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Music: Fort-Holder

3 minute read

About 15 years ago, when modernist composers were making heyday, the most puritanical modernists of all were the Viennese Atonalists.* While their fellows boisterously and good-naturedly jounced the sacred applecart of musical structure, the Atonalists systematically bored into that structure like so many worms. Their music was as painful and persistent as a dentist’s drill.

Most relentless Atonalist was gloomy, bald-headed Arnold Schöberg, who in his time influenced at least half the younger composers of Europe. Other eminent Atonalists, all Schöberg disciples: Anton von Webern, who wrote orchestral pieces like the slight whine of a determined mosquito; the late Alban Berg, who wrote the atrabilious opera Wozzeck; Ernest Krenek, who once relapsed so far into cheerfulness as to write an imitation jazz opera called Johnny Spielt Auf.

Atonality is no longer as fashionable as it was, and even No. 1 Atonalist Schönberg, who is now in Hollywood (but not of it), has begun to put slightly more melodious whistles in his work. Not so, his disciple Krenek. Last spring Composer Krenek, in an article in Musical America, deplored the reaction of his contemporaries, exhorted them to turn back to the stern old days of esthetic revolution, of completely tuneless music.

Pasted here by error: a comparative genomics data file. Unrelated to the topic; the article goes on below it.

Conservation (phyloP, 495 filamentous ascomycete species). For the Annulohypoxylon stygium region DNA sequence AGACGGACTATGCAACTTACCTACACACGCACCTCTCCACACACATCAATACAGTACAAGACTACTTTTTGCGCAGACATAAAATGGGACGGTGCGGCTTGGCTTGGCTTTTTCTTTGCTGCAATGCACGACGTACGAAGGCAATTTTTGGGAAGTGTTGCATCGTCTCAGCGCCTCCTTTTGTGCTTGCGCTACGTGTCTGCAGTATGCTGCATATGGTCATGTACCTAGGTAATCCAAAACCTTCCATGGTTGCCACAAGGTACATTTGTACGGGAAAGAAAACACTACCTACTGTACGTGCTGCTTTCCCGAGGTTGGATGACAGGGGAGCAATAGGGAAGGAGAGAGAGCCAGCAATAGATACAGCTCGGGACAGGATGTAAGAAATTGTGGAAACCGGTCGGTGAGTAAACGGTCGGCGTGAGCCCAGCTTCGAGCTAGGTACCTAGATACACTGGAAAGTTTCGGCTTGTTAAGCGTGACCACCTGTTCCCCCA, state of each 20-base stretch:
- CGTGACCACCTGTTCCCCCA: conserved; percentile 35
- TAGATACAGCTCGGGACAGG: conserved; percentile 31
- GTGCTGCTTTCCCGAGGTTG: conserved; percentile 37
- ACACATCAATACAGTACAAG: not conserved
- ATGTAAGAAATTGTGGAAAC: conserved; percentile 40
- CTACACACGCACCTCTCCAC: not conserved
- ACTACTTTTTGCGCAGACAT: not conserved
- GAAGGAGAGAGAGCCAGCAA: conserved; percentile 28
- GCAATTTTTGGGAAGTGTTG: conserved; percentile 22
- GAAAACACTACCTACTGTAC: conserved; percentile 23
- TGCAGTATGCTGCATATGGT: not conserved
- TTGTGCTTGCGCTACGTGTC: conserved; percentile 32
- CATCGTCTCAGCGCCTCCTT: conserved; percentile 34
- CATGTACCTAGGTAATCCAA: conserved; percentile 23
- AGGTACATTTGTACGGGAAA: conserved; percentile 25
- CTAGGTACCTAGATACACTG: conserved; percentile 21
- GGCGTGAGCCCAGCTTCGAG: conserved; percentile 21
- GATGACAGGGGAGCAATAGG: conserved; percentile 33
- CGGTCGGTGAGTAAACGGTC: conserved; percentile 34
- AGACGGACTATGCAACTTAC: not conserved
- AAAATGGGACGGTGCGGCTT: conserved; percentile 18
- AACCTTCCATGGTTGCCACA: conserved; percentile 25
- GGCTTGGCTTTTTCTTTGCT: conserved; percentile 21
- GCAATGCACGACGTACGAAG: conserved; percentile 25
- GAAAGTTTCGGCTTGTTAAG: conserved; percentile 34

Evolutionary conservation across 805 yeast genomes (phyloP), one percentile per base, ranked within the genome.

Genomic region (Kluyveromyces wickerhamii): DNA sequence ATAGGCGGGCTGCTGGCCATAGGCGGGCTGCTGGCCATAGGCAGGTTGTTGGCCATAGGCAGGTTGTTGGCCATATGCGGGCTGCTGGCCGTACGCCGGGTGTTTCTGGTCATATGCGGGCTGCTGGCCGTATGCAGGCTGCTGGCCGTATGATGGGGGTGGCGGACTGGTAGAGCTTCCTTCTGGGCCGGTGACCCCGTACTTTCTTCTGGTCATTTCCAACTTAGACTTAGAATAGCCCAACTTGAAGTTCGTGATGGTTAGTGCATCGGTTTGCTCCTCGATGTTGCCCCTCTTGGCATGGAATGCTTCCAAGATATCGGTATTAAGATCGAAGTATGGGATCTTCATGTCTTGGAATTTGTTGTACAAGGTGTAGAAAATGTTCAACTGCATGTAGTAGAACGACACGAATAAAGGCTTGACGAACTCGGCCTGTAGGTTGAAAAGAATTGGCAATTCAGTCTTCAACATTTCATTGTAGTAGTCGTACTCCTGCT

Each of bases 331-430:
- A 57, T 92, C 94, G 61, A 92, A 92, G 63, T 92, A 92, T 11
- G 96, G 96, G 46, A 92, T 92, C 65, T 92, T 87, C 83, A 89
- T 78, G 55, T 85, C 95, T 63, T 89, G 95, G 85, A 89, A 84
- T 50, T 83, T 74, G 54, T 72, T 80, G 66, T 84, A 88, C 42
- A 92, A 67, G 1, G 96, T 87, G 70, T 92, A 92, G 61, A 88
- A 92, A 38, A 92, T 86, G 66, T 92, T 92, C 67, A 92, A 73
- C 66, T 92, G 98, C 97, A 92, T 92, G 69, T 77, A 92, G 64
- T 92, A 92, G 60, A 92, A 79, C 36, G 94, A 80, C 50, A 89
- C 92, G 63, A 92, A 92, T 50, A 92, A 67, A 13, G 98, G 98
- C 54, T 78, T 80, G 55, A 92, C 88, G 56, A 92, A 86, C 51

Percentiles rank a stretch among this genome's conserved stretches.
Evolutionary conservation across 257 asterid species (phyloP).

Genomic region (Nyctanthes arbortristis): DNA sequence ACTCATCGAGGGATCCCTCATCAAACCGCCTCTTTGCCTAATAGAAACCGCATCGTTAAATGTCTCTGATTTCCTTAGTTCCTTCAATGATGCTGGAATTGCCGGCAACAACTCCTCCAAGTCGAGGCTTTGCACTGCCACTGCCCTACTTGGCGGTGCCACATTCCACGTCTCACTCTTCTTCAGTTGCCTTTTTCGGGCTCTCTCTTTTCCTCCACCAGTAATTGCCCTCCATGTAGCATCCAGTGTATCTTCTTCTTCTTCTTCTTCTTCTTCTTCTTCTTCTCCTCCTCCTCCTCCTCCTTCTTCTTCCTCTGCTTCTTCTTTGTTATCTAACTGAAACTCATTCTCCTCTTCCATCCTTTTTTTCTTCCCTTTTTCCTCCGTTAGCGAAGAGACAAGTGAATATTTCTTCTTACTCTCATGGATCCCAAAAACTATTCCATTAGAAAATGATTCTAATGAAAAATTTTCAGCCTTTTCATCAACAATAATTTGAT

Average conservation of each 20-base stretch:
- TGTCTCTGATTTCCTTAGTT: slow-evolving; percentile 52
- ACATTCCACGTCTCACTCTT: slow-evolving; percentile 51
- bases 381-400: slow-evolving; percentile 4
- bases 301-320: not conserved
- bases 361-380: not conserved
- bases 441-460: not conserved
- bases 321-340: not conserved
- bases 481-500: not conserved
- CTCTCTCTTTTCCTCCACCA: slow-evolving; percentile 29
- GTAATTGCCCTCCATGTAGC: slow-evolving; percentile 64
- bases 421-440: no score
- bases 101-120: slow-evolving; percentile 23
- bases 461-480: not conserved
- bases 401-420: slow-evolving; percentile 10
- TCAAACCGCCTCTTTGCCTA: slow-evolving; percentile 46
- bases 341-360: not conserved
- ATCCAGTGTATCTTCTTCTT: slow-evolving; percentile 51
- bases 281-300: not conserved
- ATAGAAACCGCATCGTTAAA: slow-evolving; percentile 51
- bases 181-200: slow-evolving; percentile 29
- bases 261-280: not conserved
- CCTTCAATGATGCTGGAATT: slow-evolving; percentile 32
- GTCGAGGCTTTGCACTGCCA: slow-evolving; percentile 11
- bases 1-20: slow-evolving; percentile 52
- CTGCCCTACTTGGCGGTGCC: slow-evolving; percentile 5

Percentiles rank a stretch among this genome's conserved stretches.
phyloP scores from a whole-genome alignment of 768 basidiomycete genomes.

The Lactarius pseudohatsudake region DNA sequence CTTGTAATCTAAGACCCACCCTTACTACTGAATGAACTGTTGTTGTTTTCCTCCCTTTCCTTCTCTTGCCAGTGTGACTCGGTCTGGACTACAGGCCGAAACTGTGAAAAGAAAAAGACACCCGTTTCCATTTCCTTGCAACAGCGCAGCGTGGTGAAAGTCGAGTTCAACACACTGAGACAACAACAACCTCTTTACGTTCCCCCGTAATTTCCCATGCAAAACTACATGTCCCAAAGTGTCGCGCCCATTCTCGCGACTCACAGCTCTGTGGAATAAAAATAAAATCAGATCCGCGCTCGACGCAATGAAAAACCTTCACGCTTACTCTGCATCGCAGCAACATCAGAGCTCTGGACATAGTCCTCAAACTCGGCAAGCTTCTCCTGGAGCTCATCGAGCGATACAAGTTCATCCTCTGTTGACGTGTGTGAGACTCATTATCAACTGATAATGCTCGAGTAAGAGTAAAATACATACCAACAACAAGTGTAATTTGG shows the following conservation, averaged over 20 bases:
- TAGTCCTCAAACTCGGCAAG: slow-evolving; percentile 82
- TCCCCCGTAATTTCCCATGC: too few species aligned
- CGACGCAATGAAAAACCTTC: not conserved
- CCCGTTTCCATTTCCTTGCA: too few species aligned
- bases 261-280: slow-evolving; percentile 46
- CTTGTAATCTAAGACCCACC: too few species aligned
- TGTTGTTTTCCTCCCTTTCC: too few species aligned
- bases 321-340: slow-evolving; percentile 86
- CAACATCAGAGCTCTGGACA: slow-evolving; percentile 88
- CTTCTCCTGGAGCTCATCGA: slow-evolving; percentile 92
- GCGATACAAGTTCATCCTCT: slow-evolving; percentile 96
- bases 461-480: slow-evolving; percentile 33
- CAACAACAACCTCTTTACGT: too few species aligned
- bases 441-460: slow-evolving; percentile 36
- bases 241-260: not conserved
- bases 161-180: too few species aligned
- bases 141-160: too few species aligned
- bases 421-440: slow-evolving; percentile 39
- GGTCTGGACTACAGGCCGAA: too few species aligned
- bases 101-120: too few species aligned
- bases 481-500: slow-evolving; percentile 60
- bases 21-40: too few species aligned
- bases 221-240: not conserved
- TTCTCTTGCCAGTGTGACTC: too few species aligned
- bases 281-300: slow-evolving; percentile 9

Last week on a beautiful Indian Summer afternoon, Composer Krenek’s latest opus, a musical pie called Piano Concerto No. 2, was set before Boston’s dowagers and debutantes at a Boston Symphony concert in Boston’s Symphony Hall. Stocky Ernest Krenek himself sat hungrily up to the piano. Conductor Koussevitzky was ill, so it fell to Concertmaster Richard Burgin to dish it up. When the pie was opened and the bats began to squeak, the audience could hear that Composer Krenek had been true to his atonality, and in his own fashion. A dozen Bostonians got up and left; of those who remained some were puzzled, some worried, some tolerantly amused; a few politely applauded.

When it was over, U. S. Composer Roy Harris, who had sat it out, sniffed: “I should say the piece was 19th-Century German Romantic.” Confused Bostonians, looking everywhere but under the seats for the romanticism, found a will o’ the wisp clue in their program notes, where Composer Krenek’s own words told them: “At the end of the piece the piano seems to remove all traces of solidity, the orchestra reverts to the indistinct sounds of the high violins which introduced the work . . . leading the music back to the remoteness whence it came.”

*Atonalism, not to be confused with such cacophonies as occur in Stravinsky’s Sacre du Printemps, can be roughly compared with Abstractionism in painting.

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